Step 2 - Take a blending stump and lightly rub the loose chalk dust into the surface with a circular motion. Start with a small circle and then expand it just a little. Make sure that the stump you use is either clean or has been used with a similar color - that is, don't rub light fading chalk in with a stump that's been used for shading or shadowing, or you will likely not get the light appearance you're after. (You can use a cotton swab for this also, although they are not as firm as a stump; be sure that your swab has a fiber, NOT PLASTIC OR WOODEN stem, or you might mar the model's surface!)

For fading, you will usually continue to rub in larger and larger circles until you cover the area you want to fade. You will see that the fading effect is greater in the center, where the powder was dropped, and decreases as you go out from that point. This is the effect you want; just as no painted (or natural) surface is entirely uniform, neither is the fading brought about by age and exposure.

Step 3 - When shading, put the blending stump or swab tip where you "circle-rubbed" the powder and stroke it outward in the pattern you want to create. REMEMBER THE EFFECTS OF AIRFLOW AND GRAVITY on these patterns (see the list of considerations below). Use strokes that get lighter as they go, lifting completely off the surface at the end. This helps get the feathered effect and avoids clear demarcation between colors.

Step 4 (not illustrated) - Use a clean swab to blend the outer edges of the shading so that it becomes a gradually disappearing effect rather than a distinct area of color.

Operational grunge and stains are now added. All these techniques should be used in consideration of the following:

Gravity - Obviously, gravity will draw liquids like hydraulic fluid or rainwater toward the ground. Resultant streaks and stains should reflect this.

Taxi attitude - The angle at which a plane sits on the ground will determine the path that gravity will draw fluids along. For example, fuel spillage stains on tail draggers run at an angle to their longitudinal axis rather than perpendicular to it because of the inclined body angle (though fluids may follow a panel line for a distance). Tricycle geared planes, on the other hand, tend to carry their fuselages more parallel to the ground, resulting in a different fluid path down the sides.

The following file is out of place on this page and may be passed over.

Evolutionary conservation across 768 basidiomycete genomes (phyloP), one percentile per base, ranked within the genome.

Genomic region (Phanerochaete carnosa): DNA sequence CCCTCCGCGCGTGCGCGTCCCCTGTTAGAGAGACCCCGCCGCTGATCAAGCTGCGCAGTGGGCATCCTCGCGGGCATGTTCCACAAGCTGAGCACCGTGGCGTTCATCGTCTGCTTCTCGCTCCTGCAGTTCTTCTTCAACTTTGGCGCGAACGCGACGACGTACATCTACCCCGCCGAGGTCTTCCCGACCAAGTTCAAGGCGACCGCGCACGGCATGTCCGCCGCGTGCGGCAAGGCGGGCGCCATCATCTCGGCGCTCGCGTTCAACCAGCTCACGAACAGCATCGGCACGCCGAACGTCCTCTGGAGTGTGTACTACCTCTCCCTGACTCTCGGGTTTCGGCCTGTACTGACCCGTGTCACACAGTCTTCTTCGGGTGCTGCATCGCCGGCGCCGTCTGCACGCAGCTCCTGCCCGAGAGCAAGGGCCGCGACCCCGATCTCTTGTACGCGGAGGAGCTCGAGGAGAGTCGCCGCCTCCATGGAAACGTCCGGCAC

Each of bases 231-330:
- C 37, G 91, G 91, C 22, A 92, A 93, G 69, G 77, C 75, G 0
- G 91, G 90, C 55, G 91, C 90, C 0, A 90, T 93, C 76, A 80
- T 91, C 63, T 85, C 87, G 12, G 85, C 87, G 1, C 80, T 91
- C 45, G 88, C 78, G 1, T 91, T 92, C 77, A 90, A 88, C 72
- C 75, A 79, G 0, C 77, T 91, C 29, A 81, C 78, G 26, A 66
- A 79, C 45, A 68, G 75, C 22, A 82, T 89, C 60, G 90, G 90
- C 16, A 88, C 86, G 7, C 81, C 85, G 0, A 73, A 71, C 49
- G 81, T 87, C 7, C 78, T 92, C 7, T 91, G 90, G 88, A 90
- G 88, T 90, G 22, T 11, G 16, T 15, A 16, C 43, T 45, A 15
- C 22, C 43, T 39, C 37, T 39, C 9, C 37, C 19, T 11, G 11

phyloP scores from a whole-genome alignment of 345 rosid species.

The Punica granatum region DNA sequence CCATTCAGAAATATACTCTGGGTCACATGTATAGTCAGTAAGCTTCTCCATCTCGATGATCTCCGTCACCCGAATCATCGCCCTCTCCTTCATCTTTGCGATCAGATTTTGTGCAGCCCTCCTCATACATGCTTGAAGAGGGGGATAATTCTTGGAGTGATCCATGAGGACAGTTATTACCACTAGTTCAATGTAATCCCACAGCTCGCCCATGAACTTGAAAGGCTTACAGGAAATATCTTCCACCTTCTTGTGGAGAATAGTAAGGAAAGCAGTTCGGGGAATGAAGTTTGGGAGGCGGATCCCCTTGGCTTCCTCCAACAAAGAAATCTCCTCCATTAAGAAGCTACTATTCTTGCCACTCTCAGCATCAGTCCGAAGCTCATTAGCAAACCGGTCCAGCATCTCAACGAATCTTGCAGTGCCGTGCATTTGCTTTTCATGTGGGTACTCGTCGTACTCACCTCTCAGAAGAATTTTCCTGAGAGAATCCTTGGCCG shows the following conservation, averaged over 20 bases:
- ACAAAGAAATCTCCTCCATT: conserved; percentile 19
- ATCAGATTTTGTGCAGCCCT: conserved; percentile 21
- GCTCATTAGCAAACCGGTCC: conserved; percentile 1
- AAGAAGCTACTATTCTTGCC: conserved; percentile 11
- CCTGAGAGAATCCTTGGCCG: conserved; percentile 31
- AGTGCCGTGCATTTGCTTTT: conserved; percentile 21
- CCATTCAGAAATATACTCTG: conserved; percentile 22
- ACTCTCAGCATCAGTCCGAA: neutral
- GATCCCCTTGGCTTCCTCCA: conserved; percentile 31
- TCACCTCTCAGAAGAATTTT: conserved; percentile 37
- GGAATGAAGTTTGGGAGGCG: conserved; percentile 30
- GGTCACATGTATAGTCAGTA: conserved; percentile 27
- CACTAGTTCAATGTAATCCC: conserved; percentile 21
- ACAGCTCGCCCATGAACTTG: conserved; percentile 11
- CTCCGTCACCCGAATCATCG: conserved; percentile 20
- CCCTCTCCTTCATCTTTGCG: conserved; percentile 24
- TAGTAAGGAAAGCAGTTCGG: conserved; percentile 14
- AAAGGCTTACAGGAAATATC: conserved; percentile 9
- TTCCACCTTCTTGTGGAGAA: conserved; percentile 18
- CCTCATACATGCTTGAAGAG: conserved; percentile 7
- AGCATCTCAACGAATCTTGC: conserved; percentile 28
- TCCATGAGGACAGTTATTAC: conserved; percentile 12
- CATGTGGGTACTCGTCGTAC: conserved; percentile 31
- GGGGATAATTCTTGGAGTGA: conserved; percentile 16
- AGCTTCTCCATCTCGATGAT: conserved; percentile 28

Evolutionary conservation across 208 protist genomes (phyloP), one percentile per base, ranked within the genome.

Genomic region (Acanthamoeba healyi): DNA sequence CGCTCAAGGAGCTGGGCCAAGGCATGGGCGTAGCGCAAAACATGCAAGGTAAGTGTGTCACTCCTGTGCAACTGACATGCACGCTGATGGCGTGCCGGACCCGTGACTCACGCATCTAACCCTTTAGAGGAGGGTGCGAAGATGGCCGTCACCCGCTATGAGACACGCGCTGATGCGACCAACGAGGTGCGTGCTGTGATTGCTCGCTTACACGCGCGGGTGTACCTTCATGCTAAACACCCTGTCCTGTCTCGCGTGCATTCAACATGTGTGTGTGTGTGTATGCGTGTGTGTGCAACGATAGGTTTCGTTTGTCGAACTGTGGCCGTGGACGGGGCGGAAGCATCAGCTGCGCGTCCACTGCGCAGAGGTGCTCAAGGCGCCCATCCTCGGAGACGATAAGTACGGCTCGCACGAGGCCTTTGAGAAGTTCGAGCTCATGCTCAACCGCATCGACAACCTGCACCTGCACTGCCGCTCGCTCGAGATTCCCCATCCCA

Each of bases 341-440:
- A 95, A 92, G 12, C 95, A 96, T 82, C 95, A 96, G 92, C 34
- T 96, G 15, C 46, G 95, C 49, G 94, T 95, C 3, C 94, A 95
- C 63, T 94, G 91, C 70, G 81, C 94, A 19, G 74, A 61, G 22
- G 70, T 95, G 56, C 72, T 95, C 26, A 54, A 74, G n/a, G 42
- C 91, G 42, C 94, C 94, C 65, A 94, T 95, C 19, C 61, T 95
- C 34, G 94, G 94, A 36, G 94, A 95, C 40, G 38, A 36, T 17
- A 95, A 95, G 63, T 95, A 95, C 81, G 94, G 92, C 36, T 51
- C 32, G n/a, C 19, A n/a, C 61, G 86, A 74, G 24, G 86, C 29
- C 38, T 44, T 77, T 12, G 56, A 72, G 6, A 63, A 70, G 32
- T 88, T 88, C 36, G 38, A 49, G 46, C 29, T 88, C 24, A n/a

Airflow patterns - Fluids that are wet or gases that are created during flight or engine run-up will be subjected to the pressure of airflow along the surfaces. Operational grunge and stains should reflect this when appropriate.

Exposure angle and degree - For example, the top spine of a plane tends to get more direct sunshine for longer periods than the fuselage sides. Therefore, it would naturally be more faded.

Material - Finally, remember that different paints (like insignia) and materials (like fabric) may fade or stain differently.



Sample Subject


Here's a 1/72 Me 109 I used this technique on (you knew I was gonna sneak one of my projects in here, didn't you?). The first pic shows the port side and spine faded and the starboard side untouched except for lining:



Here we contrast the faded starboard side with the port side, which has now also been shaded:



On the left is the upper surface before any fading or shading; compare that to the shot on the right, where all fading, shading and operational grunge has been applied:


And the shots belowcompare the underside before and after treatment. Note that fading is not an issue on the under surfaces:






Study lots of pictures, paintings and drawings to learn where your subject is prone to leaks, wear and staining. Then try post-shading with pastels to achieve some of these effects, and I think you will be pleased!

Article, Model and Images Copyright 2000 by Russell M. Field
Page Created 01 January, 2000
Last updated 26 July, 2007